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IOWA CITY, Iowa — Steve Houghton, the dean of Big Ten men’s tennis head coaches and a University of Iowa graduate, announced his retirement Monday after 47 years as a UI student-athlete and coach, including 33 seasons as head coach.
Ross Wilson, who joined the program last season as an assistant coach, has been appointed interim head coach for the 2014-15 season.
During his tenure, Houghton amassed 354 victories — the most of any coach in school history. Houghton coached 20 All-Big Ten performers and his players received 109 Academic All-Big Ten accolades. He coached Big Ten singles champions and ITA Regional singles champions, and several of his players played professional tennis, including Tyler Cleveland, who reached the top 300 ATP in the world.
“Steve Houghton has been a tremendous leader and mentor for Hawkeye Athletics for many years,” said UI director of athletics Gary Barta. “His retirement will leave a void, but he is stepping down at a time when the tennis program has momentum and his legacy is strong.
“I’m grateful for Steve’s wonderful service and wish he and Leora a healthy and enjoyable retirement.”
In addition to coaching the Hawkeyes for over three decades, Houghton had a successful playing career at Iowa (1969-71), lettering three years and winning the No. 5 singles title at the Big Ten championships. His career Big Ten singles record was 21-6, and his career winning percentage of .727 (40-15) is the second best in school history.
The Iowa City native, graduated from City High School and earned his bachelor’s and master’s degrees from the University of Iowa.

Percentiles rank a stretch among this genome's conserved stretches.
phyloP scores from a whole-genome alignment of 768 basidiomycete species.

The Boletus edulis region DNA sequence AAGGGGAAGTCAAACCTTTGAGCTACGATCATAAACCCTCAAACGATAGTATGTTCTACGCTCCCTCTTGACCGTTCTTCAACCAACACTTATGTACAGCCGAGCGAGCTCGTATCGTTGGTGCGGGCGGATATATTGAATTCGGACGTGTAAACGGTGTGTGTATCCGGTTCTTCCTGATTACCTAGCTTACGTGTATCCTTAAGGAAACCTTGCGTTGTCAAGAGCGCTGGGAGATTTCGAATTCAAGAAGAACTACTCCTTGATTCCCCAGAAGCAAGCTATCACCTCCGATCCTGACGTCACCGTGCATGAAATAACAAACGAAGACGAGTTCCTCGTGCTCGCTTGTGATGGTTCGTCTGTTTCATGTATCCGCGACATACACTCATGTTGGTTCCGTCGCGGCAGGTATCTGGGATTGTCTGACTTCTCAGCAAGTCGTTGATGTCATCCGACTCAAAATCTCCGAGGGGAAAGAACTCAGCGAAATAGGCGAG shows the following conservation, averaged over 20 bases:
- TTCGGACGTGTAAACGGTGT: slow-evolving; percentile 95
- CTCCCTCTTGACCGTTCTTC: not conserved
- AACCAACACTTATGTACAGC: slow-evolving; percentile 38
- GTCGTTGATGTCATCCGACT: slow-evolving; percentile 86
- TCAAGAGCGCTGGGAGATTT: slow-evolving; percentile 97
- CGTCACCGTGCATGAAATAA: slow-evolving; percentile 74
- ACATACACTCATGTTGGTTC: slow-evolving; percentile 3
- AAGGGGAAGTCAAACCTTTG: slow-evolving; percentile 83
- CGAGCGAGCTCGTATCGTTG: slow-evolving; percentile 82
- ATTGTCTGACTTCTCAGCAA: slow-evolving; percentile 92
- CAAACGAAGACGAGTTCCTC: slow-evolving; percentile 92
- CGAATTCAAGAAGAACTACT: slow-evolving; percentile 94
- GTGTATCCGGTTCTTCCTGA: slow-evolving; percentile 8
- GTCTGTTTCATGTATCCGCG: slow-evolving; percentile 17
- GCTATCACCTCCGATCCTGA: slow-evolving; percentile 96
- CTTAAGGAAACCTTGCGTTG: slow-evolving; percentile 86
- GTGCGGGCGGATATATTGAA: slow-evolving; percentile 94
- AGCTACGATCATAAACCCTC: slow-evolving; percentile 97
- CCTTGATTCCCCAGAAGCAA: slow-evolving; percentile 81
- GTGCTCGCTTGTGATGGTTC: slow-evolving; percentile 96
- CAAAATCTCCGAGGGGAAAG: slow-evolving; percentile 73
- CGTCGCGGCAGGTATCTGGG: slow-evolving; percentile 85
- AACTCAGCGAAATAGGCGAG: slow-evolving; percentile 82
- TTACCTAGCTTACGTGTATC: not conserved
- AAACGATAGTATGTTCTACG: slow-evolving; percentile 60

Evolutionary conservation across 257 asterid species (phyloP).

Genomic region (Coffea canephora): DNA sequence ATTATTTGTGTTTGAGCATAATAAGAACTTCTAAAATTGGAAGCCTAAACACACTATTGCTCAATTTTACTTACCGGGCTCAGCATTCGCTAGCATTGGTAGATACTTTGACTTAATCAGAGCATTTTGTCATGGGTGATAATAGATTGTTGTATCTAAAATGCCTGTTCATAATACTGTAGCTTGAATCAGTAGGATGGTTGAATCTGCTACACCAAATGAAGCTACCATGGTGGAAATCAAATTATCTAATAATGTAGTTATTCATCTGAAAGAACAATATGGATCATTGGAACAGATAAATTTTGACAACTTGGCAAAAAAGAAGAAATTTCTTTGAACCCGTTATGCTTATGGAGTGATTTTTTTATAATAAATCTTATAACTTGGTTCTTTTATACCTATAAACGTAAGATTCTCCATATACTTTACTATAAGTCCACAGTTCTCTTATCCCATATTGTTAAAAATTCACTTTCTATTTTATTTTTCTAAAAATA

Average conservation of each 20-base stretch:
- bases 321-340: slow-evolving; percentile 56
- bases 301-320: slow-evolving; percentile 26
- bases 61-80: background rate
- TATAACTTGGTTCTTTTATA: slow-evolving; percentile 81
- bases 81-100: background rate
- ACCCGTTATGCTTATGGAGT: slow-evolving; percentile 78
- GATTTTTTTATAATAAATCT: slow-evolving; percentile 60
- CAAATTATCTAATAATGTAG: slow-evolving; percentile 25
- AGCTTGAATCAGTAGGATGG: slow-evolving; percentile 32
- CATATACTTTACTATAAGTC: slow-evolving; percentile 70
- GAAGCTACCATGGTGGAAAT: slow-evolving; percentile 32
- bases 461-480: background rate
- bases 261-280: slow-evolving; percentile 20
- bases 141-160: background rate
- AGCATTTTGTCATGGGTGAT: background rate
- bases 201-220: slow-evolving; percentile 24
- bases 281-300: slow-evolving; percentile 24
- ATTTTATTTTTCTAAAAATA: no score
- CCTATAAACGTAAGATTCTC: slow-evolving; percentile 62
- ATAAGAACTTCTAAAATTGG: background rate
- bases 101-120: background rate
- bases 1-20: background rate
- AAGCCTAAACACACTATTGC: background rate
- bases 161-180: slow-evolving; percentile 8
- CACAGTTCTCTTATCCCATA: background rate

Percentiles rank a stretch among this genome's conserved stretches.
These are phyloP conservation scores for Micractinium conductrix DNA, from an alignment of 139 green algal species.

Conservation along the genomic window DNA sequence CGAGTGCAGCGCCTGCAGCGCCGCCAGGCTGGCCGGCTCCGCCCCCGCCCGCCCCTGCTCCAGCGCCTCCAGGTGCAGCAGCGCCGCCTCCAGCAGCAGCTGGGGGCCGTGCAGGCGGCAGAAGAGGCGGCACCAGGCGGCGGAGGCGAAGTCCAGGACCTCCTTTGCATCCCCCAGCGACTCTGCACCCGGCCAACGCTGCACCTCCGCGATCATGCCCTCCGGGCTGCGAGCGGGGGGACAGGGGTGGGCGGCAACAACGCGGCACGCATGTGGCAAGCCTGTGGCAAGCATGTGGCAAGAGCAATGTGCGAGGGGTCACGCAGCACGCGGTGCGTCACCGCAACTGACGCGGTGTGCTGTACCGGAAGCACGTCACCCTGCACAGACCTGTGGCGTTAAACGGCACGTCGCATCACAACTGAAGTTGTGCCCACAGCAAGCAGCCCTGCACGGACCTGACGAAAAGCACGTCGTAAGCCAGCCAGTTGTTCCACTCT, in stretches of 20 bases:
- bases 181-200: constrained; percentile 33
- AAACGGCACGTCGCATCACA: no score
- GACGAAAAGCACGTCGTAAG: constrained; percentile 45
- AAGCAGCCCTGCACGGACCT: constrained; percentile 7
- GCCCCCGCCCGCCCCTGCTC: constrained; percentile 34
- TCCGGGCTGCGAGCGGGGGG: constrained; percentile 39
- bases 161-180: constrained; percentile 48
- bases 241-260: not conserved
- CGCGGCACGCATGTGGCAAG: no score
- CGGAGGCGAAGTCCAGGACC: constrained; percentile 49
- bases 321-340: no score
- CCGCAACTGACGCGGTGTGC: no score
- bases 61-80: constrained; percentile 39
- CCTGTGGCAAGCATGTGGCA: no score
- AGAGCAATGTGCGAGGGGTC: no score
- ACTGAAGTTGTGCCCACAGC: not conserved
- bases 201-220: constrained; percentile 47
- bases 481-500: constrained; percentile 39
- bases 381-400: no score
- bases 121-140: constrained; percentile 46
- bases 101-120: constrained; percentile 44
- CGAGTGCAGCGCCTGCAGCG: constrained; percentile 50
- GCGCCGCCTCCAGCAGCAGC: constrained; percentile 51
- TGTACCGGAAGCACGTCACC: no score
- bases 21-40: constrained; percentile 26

“First of all, I want to thank Bump Elliott, Bob Bowlsby, Gary Barta, and Jane Meyer for hiring me, supporting me and allowing me to choose my time to retire,” said Houghton. “I’ve been privileged to coach great student-athletes who were also wonderful guys and to have worked side-by-side with terrific people in the UI Athletic Department for 33 years. I feel that I leave our tennis program in good shape with a lot of momentum and in the hands of a terrific young coach in Ross Wilson.”
“I want to congratulate coach Houghton on his retirement,” said Wilson. “He has represented the University of Iowa with honor and integrity while having a lasting effect on the lives of many student-athletes. I was recruited by coach Houghton 13 years ago and was drawn to visiting Iowa because of his passion for the Hawkeyes and his affable personality. He has been a friend and mentor to me over the past 13 years and I cannot thank him enough for the opportunity to be his assistant coach.”
Since taking over the program in 1982, Houghton led the Hawkeyes to 13 winning seasons. Two years after taking over the program, the 1984 team won a school-record 21 matches and finished fourth in the Big Ten. Mike Inman and Sunil Reddy earned All-Big Ten laurels. In 1989, Houghton was named NCAA Region IV Coach of the Year.
“He’s been a great ambassador for the university,” said former student-athlete Jay Maltby (1987-90), who holds the program’s career record for singles victories (73). “I think everyone that played for him looks back and thinks that those were some of the best years. The camaraderie amongst the team and the alumni events were fantastic; those are all things that we’re all still talking about 20-30 years later. That’s a real testament to his character.”